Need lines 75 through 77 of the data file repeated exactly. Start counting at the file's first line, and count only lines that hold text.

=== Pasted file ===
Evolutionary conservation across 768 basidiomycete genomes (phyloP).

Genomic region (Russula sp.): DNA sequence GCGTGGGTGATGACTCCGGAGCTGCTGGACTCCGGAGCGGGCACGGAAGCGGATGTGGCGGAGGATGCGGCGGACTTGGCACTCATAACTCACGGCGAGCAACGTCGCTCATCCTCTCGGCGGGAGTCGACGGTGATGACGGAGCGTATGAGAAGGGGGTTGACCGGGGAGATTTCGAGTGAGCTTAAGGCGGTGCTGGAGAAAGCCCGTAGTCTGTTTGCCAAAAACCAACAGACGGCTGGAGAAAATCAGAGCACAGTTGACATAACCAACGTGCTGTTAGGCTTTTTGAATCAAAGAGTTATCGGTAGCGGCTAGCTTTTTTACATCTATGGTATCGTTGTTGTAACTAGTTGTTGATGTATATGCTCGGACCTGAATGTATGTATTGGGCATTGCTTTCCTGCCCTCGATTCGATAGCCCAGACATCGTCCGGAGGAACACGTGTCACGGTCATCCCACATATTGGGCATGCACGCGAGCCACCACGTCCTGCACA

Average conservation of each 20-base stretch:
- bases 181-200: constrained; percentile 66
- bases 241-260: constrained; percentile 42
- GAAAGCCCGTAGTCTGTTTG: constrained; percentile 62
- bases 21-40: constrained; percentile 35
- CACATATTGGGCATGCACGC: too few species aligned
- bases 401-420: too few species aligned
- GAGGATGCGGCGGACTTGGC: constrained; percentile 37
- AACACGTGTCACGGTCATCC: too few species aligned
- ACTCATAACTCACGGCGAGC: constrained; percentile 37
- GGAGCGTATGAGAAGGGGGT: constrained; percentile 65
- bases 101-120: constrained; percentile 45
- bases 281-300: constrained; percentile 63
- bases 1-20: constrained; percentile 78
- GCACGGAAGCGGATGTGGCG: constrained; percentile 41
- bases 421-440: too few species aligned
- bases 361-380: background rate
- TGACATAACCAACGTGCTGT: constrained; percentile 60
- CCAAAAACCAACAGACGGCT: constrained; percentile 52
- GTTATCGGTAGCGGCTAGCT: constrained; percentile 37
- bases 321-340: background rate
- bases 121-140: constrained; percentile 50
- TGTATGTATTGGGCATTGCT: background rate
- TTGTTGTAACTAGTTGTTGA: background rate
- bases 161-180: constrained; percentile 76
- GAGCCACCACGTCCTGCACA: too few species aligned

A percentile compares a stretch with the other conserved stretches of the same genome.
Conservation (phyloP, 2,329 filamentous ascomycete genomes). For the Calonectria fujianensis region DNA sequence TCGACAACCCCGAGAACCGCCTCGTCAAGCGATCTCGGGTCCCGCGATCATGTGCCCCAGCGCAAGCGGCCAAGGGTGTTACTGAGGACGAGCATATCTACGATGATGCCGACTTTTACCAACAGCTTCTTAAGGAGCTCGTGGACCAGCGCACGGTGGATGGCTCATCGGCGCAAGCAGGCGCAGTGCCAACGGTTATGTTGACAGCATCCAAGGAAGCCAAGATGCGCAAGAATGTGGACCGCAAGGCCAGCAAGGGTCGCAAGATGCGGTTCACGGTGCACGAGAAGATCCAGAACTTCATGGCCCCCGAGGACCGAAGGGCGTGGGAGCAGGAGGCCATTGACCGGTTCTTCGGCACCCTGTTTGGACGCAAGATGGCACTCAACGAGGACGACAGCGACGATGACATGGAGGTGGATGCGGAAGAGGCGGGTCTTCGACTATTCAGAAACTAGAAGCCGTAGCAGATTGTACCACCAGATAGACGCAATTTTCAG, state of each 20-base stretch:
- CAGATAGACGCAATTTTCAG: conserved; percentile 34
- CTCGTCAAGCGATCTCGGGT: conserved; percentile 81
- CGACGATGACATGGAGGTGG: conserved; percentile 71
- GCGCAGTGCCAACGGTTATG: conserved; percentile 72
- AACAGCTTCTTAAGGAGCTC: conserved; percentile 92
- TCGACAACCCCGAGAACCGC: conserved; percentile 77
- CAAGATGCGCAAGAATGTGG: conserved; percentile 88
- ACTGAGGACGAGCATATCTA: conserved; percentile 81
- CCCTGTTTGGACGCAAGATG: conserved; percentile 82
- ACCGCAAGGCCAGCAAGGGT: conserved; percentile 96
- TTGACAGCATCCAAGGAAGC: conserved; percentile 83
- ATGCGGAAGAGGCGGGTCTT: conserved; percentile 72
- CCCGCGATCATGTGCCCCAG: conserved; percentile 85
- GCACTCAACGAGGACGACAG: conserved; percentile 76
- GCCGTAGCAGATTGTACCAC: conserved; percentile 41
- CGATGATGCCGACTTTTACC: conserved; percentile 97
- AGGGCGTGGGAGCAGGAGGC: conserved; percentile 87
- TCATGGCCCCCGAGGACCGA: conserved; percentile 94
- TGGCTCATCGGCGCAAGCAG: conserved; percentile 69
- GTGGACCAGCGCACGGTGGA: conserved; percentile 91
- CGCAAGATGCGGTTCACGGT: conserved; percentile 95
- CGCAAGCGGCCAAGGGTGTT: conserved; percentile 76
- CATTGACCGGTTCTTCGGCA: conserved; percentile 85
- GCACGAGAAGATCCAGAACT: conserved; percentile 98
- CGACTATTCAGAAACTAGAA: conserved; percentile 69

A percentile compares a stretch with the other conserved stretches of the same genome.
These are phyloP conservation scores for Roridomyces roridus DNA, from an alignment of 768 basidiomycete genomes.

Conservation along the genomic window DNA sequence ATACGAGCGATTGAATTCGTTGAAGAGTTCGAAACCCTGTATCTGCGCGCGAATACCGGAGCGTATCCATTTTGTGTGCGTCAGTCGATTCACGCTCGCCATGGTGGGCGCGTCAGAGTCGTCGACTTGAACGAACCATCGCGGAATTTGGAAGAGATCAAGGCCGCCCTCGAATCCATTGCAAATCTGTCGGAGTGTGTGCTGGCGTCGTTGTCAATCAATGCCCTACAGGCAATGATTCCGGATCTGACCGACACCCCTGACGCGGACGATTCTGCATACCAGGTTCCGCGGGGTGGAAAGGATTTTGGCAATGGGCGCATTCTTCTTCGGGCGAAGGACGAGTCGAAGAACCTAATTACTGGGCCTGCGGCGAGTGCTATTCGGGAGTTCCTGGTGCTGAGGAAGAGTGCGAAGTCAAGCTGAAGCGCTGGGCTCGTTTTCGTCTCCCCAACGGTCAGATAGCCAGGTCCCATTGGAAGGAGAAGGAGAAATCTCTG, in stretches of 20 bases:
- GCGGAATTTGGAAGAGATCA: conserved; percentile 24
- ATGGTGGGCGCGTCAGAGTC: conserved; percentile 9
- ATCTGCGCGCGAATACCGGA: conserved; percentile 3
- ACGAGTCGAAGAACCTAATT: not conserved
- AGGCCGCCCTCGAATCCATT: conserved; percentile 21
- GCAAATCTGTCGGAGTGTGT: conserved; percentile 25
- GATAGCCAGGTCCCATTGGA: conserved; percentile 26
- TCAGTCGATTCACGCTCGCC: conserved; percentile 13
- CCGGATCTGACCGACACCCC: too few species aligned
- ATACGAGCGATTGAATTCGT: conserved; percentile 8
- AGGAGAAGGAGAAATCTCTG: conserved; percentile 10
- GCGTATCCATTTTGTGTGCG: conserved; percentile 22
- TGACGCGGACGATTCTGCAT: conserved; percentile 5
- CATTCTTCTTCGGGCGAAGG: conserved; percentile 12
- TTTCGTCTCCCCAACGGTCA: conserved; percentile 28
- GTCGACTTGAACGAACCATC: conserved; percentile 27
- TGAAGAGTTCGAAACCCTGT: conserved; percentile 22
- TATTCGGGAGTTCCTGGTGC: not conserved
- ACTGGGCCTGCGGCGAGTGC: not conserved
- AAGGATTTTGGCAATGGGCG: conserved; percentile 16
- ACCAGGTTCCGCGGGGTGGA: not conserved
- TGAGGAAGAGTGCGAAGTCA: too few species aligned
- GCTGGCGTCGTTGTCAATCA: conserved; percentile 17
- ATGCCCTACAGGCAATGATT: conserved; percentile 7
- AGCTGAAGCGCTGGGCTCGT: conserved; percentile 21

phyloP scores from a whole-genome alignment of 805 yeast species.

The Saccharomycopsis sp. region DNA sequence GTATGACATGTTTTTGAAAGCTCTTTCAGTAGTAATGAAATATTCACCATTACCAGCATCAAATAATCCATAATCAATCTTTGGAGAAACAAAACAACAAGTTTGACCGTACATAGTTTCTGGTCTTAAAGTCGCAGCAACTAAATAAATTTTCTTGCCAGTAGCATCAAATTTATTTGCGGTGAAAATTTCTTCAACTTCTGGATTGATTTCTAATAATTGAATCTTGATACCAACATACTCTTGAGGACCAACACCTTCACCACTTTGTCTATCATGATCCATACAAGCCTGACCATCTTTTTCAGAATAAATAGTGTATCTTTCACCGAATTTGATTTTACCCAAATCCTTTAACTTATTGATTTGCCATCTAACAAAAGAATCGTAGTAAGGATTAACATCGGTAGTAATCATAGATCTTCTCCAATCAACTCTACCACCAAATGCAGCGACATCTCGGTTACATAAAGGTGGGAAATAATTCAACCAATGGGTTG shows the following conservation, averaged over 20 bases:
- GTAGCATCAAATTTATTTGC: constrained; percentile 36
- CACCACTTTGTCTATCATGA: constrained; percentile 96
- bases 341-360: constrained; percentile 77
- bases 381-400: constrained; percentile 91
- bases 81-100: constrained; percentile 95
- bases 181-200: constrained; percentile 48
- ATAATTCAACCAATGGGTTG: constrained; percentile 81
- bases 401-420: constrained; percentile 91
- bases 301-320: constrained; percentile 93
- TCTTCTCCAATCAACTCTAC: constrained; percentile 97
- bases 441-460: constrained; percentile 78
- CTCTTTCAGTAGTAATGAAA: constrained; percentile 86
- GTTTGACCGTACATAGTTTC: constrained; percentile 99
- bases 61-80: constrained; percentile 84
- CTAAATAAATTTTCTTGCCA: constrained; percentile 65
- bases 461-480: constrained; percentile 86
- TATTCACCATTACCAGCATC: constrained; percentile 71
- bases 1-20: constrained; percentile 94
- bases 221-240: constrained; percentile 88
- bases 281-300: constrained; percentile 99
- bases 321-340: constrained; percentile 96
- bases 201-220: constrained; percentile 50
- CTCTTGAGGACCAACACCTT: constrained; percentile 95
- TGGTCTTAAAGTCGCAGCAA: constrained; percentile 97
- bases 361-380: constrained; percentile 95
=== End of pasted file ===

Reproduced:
- TGAAGAGTTCGAAACCCTGT: conserved; percentile 22
- TATTCGGGAGTTCCTGGTGC: not conserved
- ACTGGGCCTGCGGCGAGTGC: not conserved